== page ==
blow mold tool casesThese are by far the most common case provided with new tools today, especially in the realm of cordless products and corded power tools. These cases are custom-molded to fit the tool and hold it securely, often with room for accessories such as blades or bits. The downside to this type of case is the tendency for certain manufacturers to make them a bit too exact, which eliminates the ability to include accessories and makes the power cables very difficult to store without keeping the case wedged open. When a blow mold case is done correctly, however, it’s a fantastic way to keep your tools protected and give you a way to stack and transport your tools without fear. Here are ur pros and cons for this type of tool package:


  • Excellent tool protection
  • Custom fit for easy storage of your tool
  • Stackable & easily transported


  • Potentially restrictive in space
  • Can add unnecessary bulk & weight

Zippered Top Tool Bags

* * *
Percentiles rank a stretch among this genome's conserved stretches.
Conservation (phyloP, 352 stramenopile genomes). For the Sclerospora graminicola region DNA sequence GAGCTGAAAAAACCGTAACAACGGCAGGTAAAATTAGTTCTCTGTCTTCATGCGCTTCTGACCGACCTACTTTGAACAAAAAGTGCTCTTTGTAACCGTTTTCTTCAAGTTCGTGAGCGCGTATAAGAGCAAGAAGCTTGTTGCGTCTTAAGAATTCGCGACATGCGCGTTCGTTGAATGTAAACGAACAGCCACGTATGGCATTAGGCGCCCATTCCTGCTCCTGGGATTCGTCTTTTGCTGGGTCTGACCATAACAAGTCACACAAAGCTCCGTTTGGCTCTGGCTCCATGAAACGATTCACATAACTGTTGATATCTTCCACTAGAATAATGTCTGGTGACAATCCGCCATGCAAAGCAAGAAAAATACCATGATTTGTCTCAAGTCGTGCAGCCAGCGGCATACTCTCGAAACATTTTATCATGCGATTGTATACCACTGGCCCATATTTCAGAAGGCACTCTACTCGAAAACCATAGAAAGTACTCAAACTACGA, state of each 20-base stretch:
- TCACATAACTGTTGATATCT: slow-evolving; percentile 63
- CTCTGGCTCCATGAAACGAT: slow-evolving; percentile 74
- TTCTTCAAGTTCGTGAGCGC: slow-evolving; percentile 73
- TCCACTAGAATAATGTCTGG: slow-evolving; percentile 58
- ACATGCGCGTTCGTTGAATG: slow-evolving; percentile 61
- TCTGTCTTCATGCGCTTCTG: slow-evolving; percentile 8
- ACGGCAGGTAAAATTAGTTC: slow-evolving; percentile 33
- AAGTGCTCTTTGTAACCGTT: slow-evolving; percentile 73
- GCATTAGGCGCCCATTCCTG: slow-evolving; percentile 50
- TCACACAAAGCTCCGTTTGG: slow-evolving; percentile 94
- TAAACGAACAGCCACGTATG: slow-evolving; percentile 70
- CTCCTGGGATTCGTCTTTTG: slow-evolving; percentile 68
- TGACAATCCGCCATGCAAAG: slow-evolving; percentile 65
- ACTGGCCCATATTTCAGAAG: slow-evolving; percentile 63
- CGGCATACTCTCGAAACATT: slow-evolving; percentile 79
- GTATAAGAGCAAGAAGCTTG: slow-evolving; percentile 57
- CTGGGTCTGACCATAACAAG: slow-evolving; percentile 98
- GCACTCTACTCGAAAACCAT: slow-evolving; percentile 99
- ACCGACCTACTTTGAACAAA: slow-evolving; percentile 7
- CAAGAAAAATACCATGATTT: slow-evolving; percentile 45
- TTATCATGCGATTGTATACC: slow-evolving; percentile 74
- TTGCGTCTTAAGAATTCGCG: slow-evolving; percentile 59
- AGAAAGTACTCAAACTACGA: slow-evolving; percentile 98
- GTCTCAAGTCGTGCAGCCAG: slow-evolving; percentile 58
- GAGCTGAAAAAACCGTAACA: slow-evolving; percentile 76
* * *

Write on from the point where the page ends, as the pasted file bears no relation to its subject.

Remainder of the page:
zippered tool bagsTool bags with a single or double zippered top resemble doctors’ bags. These are becoming increasingly popular among manufacturers, possibly because they are less expensive than blow mold cases and can be duplicated across multiple tool lines without customization. These bags are typically pretty durable and do offer some protection based on their inherent design, which is triangular with a tendency to deflect away from the contents. Since they are an open bag, they offer ample storage for accessories, but may not include the required space for storing a tool with its blade or bit inserted. This last factor is more up to the manufacturer as well as the tool. We like these second only to a well-made blow-mold case. In some cases we find these actually easier to throw into a work van, especially if you have one with shelving and racks to accommodate tools in this manner. Another thing to understand is that many manufacturers are using this (correctly, we believe) as a solution for multiple tool kits and bundles. The pros and cons of this type of case are pretty much self-evident: